Gliders utilize a combination of gravity and air currents to stay in the air. Lift, drag and thrust are also important to the gilder's ability to fly smoothly for hours after a motorized plane has towed and released them into the air.
Lift is one of the factors that works against gravity as it forces air beneath the wing. The glider is able to control lift and use it to its advantage because of the shape and surface area of the plane, as well as the angle at which the pilot is attacking the sky.
A glider's wing shape creates a situation where the air moves faster on top of the wing than it does on the bottom. Because of this, there is greater air pressure under the wing. This helps the plane lift to the sky.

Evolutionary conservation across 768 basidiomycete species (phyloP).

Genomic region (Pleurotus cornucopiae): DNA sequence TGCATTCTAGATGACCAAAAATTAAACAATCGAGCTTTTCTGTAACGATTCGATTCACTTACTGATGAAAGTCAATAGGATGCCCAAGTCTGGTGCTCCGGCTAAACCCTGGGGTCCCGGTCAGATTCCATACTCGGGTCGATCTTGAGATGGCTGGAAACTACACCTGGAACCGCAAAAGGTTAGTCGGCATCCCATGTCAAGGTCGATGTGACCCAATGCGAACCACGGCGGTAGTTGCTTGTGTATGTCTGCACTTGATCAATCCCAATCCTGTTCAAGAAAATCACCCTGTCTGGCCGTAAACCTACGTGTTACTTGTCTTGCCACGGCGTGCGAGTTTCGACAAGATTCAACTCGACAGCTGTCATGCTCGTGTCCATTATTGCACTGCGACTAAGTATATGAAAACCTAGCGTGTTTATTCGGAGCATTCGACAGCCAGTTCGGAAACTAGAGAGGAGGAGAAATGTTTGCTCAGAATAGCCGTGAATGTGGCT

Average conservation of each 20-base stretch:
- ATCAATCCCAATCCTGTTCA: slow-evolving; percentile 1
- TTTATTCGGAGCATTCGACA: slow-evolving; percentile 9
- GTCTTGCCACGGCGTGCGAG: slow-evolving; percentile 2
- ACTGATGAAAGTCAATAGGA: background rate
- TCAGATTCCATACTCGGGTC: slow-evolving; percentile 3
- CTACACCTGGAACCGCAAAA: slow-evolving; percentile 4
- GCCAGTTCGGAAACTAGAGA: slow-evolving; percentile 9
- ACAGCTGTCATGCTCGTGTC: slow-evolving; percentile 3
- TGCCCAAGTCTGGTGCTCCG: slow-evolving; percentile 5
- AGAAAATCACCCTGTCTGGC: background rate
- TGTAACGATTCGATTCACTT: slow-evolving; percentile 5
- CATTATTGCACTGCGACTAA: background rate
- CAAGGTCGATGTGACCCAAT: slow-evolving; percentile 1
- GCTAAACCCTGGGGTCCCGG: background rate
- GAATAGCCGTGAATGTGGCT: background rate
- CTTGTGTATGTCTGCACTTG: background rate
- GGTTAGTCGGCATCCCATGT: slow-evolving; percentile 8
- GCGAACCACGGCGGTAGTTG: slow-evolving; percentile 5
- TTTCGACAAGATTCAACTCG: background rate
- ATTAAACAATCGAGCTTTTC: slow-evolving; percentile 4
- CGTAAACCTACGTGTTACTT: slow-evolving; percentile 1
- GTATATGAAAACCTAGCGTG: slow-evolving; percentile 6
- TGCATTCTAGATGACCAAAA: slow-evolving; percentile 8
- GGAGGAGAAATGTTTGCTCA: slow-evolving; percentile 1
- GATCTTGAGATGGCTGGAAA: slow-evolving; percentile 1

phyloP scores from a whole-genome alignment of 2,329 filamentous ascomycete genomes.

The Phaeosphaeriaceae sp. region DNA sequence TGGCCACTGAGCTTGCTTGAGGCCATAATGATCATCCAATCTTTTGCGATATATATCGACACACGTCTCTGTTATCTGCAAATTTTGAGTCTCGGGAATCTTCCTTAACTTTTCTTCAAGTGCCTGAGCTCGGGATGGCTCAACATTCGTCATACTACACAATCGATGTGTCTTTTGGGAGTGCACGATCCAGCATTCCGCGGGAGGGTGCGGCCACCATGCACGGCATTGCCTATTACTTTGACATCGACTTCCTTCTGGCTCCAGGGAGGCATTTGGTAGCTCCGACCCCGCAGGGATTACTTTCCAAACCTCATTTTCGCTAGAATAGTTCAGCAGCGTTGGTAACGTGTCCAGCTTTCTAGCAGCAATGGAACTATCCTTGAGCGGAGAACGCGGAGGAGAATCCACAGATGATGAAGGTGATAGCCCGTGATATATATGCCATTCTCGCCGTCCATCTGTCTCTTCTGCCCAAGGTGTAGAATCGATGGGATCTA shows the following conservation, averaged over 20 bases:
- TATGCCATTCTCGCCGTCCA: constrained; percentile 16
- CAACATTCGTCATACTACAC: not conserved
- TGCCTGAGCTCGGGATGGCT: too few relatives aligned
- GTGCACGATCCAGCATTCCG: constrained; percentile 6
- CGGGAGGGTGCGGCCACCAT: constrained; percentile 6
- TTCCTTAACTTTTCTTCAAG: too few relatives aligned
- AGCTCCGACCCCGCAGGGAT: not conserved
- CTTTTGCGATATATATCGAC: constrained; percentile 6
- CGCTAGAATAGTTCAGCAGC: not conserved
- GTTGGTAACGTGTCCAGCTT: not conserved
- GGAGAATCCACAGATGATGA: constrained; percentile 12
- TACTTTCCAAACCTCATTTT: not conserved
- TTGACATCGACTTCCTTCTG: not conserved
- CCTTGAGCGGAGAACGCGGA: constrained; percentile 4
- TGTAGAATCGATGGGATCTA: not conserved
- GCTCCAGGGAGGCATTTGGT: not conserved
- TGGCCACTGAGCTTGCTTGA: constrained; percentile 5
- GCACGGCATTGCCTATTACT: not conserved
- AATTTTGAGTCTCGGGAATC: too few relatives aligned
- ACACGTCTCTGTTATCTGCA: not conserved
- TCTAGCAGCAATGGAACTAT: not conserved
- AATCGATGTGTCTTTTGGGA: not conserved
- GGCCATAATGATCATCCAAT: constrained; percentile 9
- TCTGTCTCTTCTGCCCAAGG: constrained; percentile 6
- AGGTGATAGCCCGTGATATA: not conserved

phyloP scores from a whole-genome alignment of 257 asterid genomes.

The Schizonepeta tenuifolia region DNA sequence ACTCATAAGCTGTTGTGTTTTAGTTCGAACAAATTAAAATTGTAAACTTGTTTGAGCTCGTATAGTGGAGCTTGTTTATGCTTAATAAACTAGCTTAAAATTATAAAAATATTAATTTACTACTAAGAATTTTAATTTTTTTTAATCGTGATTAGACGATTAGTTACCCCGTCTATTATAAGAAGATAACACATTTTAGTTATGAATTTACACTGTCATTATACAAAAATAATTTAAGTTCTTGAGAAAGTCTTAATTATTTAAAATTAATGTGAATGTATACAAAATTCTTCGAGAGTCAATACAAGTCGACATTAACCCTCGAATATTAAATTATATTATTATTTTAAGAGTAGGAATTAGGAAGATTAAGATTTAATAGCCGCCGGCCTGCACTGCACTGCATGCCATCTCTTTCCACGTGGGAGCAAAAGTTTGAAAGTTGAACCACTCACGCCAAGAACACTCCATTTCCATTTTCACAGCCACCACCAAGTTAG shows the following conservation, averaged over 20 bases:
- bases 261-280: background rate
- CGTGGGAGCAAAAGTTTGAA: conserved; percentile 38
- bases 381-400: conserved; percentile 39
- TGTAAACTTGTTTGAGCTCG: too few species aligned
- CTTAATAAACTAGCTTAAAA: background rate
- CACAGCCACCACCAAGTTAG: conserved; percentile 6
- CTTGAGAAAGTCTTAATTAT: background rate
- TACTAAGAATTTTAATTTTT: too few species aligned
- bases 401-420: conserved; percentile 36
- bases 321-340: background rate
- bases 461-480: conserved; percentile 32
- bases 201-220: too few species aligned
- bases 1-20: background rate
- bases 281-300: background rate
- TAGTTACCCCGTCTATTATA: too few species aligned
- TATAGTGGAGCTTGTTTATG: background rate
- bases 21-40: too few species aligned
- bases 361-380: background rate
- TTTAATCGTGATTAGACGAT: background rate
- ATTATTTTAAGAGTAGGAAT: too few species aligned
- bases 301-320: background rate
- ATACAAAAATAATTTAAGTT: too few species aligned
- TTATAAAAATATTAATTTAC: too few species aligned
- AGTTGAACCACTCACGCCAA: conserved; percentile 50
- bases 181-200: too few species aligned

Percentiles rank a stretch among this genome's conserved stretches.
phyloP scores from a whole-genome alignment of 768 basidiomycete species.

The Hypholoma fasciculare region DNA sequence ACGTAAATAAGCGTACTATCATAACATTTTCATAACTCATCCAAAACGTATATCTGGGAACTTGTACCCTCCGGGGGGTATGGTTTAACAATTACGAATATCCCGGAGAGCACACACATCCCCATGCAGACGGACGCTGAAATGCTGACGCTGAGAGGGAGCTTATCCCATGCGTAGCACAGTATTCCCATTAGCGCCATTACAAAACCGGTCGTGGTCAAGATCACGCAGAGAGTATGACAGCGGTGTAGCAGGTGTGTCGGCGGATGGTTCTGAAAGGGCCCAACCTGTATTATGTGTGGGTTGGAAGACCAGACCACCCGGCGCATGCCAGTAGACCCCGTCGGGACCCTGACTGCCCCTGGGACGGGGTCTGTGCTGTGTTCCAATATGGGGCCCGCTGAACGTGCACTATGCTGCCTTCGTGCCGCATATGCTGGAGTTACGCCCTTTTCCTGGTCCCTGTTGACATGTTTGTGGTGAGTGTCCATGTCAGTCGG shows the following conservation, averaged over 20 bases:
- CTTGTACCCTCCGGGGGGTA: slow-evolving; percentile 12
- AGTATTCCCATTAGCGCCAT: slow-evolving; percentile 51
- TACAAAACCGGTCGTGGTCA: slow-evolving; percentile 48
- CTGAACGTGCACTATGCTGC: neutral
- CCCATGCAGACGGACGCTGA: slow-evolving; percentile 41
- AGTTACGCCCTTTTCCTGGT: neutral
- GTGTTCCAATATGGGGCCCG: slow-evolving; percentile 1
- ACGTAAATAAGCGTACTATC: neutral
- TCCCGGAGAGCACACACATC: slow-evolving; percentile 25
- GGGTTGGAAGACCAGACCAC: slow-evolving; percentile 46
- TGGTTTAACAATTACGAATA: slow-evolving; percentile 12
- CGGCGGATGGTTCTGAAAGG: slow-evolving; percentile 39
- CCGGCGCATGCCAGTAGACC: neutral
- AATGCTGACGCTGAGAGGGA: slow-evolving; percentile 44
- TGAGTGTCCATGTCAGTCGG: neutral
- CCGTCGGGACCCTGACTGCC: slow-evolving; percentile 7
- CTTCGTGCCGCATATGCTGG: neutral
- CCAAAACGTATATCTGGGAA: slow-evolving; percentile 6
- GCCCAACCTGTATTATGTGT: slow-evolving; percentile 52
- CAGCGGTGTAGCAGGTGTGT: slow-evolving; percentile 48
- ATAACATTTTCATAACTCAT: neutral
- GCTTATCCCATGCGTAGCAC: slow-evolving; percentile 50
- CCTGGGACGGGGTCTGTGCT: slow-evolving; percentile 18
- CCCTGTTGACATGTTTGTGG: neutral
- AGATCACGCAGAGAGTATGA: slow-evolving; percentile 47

When a pilot is in the air, he uses his angle of attack to get the plane up and to keep it up. The greater the angle of the wing, the more air is hitting the bottom, giving it more lift. The pilot must carefully balance the angle of attack to avoid too much lift, as this causes the plane to fly backward and crash.